We know it’s good for us, but can exercise prevent heart disease and how much do we need?
Yes, exercise can help prevent heart disease and the good news is that you don’t have to work up a sweat to make a difference.
Research has found that everyday low-intensity physical activity is more beneficial than previously thought.
Findings of 15-year follow-up study
Karolinska Institutet researchers analysed the levels of physical activity in 1 200 people across Sweden and how they affected the mortality rate due to cardiovascular disease 15 years later.
Data were gathered from the ABC study, in which the activity level of the participants is measured using motion trackers.
If you replace 30 minutes of sitting with everyday activity, like walking or doing household chores, you will reduce your risk of fatal cardiovascular disease by 24%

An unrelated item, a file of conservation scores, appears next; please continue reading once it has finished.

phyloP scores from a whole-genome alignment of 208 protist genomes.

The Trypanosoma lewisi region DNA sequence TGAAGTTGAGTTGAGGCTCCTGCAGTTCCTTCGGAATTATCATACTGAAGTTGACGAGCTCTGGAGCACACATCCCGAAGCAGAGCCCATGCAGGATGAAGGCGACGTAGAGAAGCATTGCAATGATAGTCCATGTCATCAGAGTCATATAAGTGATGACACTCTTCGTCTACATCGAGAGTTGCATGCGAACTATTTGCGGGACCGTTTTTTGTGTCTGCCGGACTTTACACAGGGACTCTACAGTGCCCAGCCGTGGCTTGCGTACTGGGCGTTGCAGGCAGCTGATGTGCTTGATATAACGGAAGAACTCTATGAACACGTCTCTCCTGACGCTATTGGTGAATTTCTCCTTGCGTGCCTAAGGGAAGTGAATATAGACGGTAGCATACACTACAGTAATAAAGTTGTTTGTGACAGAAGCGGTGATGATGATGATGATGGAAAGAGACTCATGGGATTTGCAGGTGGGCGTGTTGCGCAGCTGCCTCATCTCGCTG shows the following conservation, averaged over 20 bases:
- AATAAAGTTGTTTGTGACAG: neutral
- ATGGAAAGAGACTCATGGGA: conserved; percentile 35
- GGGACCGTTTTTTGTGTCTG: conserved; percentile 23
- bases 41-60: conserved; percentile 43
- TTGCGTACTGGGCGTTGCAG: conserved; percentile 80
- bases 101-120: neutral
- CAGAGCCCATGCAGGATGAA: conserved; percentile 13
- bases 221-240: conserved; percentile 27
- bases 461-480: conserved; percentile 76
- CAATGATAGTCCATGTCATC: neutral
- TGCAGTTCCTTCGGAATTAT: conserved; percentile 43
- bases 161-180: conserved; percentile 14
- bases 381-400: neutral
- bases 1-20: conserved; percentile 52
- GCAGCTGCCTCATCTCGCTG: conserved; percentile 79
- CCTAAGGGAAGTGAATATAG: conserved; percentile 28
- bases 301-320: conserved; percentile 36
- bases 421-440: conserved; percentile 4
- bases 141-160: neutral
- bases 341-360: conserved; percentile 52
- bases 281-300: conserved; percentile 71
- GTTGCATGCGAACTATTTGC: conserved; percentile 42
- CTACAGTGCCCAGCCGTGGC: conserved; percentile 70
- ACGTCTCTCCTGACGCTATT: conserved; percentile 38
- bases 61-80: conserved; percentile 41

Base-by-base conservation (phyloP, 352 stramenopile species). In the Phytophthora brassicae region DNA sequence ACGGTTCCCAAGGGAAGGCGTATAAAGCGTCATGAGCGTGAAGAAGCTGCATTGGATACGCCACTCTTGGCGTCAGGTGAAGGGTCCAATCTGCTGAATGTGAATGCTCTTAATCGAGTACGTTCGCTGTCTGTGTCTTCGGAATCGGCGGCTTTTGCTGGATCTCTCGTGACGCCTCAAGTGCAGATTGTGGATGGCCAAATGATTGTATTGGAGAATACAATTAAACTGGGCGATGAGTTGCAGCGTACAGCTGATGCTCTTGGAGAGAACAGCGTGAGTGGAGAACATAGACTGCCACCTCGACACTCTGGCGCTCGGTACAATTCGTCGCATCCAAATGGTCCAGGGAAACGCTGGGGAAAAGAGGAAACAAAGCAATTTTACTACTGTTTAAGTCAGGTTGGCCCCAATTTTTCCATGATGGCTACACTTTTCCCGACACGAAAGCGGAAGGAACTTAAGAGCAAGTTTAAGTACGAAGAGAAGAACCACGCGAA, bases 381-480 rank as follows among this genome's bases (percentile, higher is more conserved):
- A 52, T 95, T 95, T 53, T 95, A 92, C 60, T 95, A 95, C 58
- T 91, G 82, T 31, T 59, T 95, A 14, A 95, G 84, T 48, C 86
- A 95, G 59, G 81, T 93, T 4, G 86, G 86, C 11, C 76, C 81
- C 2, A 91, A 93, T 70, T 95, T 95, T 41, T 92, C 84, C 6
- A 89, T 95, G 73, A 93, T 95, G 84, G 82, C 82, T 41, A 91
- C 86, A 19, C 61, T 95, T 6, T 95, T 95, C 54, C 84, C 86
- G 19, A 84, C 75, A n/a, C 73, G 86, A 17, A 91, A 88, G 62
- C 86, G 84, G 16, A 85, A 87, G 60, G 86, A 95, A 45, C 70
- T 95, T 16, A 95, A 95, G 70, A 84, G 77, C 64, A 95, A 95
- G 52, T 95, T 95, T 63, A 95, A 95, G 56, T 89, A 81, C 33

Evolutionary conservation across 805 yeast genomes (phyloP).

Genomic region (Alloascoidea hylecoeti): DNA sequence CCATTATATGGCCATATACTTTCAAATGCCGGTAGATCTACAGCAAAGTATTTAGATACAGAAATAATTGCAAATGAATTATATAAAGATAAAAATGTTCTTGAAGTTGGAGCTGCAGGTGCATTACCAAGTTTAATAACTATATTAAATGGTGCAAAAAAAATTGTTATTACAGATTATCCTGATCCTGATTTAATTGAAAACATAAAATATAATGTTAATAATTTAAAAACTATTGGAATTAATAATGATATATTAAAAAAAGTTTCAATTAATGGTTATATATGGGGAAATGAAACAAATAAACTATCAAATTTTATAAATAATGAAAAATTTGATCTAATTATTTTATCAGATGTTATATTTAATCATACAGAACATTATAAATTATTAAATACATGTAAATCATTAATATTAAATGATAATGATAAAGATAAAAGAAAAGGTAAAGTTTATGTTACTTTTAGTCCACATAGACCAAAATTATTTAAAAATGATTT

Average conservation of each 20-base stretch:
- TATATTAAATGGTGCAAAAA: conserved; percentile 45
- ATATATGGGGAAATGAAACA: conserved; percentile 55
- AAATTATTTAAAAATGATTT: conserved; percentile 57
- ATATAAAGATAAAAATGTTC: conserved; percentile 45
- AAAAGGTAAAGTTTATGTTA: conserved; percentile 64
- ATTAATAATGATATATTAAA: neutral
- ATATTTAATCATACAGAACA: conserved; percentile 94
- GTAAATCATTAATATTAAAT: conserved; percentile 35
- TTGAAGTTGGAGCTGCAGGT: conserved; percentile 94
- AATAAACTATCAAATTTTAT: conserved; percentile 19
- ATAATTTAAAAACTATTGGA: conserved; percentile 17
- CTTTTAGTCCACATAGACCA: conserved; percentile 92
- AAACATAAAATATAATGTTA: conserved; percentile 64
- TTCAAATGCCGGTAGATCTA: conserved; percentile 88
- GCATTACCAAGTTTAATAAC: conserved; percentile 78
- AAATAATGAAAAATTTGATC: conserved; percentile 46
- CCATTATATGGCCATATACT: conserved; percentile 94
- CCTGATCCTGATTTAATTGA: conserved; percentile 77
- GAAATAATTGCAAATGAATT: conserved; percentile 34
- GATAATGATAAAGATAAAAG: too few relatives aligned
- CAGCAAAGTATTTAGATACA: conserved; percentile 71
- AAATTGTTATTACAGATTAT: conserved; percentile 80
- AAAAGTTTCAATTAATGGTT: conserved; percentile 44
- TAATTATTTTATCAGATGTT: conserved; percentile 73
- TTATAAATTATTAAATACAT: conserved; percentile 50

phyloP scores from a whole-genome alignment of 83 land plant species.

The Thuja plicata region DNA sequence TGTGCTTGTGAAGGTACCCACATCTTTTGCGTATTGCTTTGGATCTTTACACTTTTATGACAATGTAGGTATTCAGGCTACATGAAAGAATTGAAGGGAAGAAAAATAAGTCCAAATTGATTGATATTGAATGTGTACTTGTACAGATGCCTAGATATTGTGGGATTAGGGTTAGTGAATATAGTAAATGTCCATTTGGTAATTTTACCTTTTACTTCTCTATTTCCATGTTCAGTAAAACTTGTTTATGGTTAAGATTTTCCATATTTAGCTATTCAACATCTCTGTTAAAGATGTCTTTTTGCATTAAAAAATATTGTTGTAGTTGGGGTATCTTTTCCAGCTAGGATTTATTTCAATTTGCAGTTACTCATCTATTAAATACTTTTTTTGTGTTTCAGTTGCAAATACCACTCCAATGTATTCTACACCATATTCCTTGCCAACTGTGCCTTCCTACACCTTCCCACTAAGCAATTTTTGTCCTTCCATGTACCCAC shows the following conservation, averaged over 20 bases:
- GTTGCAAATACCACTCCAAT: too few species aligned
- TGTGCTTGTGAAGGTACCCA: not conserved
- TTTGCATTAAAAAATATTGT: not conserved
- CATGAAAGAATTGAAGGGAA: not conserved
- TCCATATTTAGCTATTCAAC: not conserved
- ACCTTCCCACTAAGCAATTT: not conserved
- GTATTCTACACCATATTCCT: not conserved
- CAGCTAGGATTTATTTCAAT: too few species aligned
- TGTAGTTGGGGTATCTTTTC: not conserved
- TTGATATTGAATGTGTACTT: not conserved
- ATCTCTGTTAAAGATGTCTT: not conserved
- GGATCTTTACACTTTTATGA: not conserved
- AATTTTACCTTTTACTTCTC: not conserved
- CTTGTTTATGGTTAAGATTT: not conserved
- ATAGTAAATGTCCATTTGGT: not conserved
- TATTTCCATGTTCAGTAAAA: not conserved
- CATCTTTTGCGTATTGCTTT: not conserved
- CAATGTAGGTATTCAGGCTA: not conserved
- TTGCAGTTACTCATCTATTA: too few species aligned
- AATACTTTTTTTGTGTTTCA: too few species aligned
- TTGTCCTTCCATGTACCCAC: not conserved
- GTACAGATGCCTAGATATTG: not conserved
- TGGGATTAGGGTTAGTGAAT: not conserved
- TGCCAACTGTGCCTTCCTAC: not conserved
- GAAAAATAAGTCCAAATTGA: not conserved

Researchers found the following:
- Replacing half an hour’s sedentariness a day with everyday activity, like standing, walking or doing household chores, reduces the risk of fatal cardiovascular disease by 24%
- Replacing sedentariness with 10 minutes of moderate to intense activity, like brisk walking or higher intensity training, a day reduced the risk of death due to cardiovascular disease by 38%
- Replacing sedentariness with 30 minutes of moderate to intense activity a day reduced the risk of death due to cardiovascular disease by 77%
Related: Heart disease kills 1 in 10
“In an earlier study, we also showed that people who sit still for more than 10 hours a day have a 2,5 times higher risk of early death than people who sit for less than 6,5 hours a day,” says first author Ing-Mari Dohrn, postdoc at Karolinska Institutet’s Department of Neurobiology, Care Sciences and Society.
Source: Karolinska Institutet via www.sciencedaily.com
While All4Women endeavours to ensure health articles are based on scientific research, health articles should not be considered as a replacement for professional medical advice. Should you have concerns related to this content, it is advised that you discuss them with your personal healthcare provider.